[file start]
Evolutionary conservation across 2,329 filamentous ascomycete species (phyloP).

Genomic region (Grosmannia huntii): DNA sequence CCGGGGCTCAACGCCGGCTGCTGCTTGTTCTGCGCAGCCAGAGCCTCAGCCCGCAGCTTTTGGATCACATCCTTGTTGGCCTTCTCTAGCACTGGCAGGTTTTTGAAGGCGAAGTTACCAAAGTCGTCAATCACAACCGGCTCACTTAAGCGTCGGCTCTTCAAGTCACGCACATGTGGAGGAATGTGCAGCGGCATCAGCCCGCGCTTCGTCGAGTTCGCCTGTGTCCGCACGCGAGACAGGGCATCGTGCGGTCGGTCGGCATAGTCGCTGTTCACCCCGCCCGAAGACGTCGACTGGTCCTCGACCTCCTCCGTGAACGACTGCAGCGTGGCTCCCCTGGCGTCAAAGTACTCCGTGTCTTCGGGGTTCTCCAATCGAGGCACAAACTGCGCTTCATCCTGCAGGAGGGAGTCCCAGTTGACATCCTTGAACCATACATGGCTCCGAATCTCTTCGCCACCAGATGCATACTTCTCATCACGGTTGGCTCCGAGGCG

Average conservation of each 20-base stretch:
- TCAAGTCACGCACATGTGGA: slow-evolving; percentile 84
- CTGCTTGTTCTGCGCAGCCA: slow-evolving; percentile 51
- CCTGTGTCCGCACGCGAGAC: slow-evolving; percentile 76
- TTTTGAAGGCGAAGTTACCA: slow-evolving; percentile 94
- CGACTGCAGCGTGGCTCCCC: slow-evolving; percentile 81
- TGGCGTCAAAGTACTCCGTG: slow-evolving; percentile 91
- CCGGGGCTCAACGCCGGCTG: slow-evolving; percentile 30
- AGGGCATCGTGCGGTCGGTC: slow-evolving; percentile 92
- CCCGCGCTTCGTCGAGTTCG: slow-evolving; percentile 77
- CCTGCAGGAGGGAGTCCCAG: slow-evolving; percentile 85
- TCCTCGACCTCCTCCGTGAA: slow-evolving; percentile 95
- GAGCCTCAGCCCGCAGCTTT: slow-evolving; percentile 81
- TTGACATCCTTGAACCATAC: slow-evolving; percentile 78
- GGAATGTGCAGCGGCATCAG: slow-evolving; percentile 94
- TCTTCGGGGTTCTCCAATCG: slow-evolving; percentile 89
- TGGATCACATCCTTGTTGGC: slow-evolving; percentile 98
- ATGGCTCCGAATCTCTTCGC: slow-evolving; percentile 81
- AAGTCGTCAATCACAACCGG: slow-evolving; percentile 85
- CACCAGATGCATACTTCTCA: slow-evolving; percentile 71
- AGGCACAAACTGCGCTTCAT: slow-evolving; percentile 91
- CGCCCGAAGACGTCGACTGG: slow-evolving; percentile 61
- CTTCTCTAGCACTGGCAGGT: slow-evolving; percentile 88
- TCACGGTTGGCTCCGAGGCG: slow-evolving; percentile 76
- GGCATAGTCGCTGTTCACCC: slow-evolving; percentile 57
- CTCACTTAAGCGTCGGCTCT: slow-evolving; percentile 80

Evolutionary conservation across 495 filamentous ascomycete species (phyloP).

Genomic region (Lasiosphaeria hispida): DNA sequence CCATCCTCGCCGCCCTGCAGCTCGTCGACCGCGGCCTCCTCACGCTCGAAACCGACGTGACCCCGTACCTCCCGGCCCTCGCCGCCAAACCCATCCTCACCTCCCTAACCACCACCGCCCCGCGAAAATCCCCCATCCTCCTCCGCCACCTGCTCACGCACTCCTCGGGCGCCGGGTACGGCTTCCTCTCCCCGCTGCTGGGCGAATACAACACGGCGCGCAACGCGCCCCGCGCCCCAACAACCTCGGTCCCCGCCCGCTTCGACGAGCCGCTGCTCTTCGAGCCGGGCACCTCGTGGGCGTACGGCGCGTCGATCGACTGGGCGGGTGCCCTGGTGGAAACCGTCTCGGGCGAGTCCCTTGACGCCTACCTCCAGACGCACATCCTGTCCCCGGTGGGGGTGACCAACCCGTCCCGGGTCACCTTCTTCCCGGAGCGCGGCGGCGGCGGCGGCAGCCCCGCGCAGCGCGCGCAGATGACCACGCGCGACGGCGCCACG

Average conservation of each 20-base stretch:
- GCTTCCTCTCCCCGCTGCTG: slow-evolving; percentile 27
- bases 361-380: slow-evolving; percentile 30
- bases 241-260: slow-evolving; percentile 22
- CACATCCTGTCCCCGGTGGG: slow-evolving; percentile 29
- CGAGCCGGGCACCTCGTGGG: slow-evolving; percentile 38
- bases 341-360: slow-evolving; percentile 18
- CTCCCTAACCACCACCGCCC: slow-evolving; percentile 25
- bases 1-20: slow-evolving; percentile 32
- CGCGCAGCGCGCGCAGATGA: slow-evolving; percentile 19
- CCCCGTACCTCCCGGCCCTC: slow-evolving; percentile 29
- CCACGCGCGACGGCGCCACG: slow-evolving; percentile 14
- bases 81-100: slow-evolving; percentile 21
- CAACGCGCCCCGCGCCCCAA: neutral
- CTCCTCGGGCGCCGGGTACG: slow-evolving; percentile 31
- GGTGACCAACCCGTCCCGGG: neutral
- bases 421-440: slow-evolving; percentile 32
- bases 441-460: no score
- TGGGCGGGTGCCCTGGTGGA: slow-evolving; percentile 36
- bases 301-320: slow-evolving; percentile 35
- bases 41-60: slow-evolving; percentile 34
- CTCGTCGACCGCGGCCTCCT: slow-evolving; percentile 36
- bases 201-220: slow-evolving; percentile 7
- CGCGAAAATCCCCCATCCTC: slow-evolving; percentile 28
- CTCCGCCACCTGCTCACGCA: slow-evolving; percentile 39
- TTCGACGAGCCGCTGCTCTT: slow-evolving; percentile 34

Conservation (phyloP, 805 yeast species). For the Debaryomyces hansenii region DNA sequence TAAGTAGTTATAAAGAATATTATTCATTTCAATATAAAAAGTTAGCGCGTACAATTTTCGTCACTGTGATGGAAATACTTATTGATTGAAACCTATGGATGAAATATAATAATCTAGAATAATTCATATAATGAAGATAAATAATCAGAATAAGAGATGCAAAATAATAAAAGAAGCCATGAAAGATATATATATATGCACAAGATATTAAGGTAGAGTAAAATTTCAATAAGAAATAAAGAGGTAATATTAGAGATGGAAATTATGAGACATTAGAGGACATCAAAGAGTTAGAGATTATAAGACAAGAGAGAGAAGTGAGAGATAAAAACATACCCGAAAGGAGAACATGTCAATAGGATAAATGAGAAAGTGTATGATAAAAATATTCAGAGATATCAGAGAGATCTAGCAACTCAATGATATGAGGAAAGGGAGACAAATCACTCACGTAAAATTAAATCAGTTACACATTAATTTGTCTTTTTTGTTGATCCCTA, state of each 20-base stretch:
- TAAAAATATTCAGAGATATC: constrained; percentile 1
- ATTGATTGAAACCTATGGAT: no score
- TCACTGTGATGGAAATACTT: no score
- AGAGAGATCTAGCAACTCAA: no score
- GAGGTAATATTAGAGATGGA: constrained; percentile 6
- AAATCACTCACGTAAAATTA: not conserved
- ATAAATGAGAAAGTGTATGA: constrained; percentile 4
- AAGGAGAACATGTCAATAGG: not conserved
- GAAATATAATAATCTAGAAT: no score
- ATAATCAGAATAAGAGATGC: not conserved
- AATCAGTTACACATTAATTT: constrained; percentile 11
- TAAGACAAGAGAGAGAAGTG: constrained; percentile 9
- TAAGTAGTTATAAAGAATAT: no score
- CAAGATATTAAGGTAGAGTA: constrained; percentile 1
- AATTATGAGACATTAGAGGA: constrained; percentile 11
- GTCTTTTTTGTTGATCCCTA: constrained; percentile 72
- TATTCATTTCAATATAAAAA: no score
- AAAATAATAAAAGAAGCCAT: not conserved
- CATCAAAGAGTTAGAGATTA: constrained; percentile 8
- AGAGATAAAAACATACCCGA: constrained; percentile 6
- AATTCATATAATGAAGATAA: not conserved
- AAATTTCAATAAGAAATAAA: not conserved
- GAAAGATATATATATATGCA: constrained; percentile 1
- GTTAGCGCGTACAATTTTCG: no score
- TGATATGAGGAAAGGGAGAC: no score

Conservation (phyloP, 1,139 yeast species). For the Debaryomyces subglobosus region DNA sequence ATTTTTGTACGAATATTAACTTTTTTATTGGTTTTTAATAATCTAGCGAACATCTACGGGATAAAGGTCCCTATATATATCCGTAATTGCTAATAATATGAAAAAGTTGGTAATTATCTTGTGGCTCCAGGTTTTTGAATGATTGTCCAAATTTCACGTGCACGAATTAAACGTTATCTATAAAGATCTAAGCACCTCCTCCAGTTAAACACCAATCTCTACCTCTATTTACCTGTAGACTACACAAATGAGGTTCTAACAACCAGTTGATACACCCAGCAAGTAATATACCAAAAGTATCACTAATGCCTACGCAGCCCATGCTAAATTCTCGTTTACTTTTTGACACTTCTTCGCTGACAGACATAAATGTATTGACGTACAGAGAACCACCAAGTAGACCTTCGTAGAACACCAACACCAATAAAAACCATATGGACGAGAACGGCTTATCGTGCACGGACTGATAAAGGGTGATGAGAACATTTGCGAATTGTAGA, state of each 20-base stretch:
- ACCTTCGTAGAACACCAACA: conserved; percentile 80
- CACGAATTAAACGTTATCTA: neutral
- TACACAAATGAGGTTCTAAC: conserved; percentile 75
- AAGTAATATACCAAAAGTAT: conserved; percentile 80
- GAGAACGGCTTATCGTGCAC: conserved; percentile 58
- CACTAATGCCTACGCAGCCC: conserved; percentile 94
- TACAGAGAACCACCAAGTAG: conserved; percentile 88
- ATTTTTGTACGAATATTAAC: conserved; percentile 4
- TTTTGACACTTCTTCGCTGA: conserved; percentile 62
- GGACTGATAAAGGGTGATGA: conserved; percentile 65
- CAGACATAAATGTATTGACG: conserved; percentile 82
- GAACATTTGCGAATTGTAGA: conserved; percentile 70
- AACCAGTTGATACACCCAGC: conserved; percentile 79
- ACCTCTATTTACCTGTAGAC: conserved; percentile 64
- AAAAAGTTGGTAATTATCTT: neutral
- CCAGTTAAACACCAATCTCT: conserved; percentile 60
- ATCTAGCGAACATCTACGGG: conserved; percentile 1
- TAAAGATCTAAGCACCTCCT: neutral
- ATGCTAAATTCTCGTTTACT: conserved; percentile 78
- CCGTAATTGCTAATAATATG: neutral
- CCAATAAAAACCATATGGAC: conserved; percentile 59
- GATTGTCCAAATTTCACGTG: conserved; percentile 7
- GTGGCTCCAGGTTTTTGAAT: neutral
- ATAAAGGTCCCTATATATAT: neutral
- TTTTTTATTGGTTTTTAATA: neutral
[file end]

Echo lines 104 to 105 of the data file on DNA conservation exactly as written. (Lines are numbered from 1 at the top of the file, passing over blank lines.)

- CCAATAAAAACCATATGGAC: conserved; percentile 59
- GATTGTCCAAATTTCACGTG: conserved; percentile 7